Testicular cancer has a high cure rate if caught early
A study has concluded that one dose of chemotherapy is the best way to cure testicular cancer in many patients.
Doctors already offer either carboplatin or radiotherapy, but scientists needed long-term trial results to see which was the best.
The Medical Research Council project found that the drug offered a similar relapse rate - but far fewer side effects.
A leading expert said it could one day reduce the need for testicle removal.
Several hundred men are diagnosed with testicular cancer each year in the UK.
The vast majority are "seminomas", affecting the sperm-producing cells in the testicle, and almost half of these are caught at an early stage.
These patients have their affected testicle removed, and are then offered either a single dose of carboplatin chemotherapy, a longer regime of radiotherapy, or the option to have no extra treatment with a higher risk of the cancer returning.
Radiotherapy can have severe side effects, while people undergoing this type of chemotherapy can resume their normal lives much more quickly.
The study, led by Southampton University, followed almost 1,500 patients, 904 given radiotherapy, and 573 carboplatin.
The rate of relapse in both groups was roughly the same, and lead researcher Dr Ben Mead said the results were "reassuring" and that carboplatin was the better option.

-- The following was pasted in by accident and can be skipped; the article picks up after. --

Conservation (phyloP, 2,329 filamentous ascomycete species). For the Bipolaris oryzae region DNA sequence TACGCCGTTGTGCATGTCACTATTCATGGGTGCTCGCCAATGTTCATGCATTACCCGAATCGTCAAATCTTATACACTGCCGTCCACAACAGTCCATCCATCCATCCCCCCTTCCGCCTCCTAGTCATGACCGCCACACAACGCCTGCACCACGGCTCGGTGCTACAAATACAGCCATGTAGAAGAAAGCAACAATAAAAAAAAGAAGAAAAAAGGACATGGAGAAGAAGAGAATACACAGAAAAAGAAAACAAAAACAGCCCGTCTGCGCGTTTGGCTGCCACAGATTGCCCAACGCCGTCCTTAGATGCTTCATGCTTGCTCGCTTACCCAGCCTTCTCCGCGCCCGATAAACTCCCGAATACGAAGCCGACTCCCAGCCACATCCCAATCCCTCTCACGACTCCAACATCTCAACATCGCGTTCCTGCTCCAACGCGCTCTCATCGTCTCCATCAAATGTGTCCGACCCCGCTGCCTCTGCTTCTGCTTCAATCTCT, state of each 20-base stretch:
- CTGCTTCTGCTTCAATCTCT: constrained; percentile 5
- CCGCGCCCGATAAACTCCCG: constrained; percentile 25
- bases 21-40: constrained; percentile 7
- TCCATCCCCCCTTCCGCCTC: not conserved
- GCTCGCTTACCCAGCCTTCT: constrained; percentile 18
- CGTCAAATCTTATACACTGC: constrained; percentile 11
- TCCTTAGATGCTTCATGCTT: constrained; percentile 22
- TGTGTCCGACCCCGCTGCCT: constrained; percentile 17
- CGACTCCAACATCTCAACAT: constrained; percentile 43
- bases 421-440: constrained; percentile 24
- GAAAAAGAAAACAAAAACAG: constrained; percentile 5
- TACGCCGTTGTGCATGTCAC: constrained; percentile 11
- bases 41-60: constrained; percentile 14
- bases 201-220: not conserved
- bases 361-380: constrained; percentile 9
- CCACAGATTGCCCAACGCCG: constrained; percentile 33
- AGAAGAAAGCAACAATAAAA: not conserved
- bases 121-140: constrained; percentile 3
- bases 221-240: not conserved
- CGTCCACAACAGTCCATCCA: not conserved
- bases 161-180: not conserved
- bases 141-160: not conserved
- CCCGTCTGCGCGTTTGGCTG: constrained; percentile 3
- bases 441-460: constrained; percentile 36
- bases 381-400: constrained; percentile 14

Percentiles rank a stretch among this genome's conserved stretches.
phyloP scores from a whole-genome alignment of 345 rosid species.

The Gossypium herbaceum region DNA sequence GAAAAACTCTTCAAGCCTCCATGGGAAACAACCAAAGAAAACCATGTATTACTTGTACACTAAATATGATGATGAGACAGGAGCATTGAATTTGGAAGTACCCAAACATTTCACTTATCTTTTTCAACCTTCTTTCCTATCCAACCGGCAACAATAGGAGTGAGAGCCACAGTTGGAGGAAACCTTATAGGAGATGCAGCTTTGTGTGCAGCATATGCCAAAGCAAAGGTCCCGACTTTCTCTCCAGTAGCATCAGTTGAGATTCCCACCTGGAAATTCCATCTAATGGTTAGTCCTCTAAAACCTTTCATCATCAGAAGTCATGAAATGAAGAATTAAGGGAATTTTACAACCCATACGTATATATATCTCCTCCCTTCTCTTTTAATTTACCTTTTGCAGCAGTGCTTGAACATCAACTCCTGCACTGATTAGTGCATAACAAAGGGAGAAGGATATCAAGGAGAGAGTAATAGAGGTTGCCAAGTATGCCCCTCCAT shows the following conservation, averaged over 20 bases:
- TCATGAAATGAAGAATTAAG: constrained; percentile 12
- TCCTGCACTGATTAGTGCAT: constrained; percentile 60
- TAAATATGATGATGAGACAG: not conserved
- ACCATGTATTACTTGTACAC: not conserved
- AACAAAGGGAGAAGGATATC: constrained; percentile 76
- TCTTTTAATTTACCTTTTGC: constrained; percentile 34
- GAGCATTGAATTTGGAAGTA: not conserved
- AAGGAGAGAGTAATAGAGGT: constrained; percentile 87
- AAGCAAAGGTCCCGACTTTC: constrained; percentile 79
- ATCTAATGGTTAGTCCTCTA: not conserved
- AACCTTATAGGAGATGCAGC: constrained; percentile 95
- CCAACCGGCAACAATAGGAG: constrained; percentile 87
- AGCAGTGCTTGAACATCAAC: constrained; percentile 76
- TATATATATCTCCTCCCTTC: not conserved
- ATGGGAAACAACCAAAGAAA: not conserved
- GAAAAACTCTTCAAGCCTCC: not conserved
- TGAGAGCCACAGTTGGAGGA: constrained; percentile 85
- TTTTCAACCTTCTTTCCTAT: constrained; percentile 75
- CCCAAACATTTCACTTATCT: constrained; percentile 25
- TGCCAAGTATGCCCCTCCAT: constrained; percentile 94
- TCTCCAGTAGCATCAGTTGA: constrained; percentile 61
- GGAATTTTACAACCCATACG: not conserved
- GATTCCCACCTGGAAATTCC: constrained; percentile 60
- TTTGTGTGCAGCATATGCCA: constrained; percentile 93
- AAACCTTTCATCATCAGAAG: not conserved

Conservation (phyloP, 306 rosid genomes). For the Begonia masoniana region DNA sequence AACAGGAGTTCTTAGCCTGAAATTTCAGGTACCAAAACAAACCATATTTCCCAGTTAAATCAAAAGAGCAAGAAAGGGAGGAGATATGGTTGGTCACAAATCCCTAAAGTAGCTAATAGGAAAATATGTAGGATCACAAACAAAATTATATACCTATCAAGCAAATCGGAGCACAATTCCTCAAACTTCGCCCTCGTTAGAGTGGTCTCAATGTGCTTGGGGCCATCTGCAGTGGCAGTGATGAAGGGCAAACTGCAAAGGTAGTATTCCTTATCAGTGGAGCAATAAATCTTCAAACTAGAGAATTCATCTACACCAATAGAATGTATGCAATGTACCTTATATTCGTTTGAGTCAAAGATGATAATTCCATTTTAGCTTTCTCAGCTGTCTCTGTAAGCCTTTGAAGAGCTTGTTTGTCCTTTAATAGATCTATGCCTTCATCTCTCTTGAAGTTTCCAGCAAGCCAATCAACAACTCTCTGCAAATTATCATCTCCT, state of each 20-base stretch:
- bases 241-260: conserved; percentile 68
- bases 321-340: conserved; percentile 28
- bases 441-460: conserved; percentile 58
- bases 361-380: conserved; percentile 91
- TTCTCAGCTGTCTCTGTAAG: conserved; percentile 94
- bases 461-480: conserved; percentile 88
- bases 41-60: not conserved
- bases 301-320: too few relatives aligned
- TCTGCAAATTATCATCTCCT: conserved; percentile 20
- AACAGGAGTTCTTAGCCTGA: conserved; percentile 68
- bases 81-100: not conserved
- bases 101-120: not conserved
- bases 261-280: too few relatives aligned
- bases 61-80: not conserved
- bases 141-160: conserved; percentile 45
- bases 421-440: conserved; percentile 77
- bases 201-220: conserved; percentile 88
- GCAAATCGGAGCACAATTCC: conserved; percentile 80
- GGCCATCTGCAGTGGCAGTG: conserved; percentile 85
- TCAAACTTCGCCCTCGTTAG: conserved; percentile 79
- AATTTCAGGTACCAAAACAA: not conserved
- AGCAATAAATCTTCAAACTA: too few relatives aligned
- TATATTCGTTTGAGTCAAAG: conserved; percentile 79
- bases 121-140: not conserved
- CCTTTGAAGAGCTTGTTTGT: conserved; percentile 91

"Giving patients a carboplatin injection rather than radiotherapy is less unpleasant with fewer long-term risks.
"The initial results of the trial looked encouraging, but we needed to follow patients for another four years before we knew for sure that they had been cured."
Although practice was changing in Europe to include carboplatin, in many other parts of the world, including the US, radiotherapy remains standard treatment, and Dr Mead said he hoped this would now change.
The results are to be presented on Monday at a cancer conference in Birmingham, and Professor Peter Johnson, from Cancer Research UK, said that this cancer had proved to be a "success story" in terms of treatment research.
"This trial shows that chemotherapy can cure early stage seminoma, so that men diagnosed with the disease can be successfully treated with fewer side-effects."
Professor Tim Oliver, from the Bart's and the London Medical School, said that another advantage of carboplatin was that by treating the whole body rather than one area, the small risk of another testicular cancer emerging in the other testicle was also reduced.
This was borne out by the study, which found just two out of 573 patients on carboplatin experiencing this, compared with 15 out of 904 in the radiotherapy group.
He said: "The question now is whether you can approach testicular cancer in a different way, and, rather than remove the whole testicle automatically, carry out a 'lumpectomy' in very much the same way as in breast cancer.
"We are looking for funding to investigate whether this could work."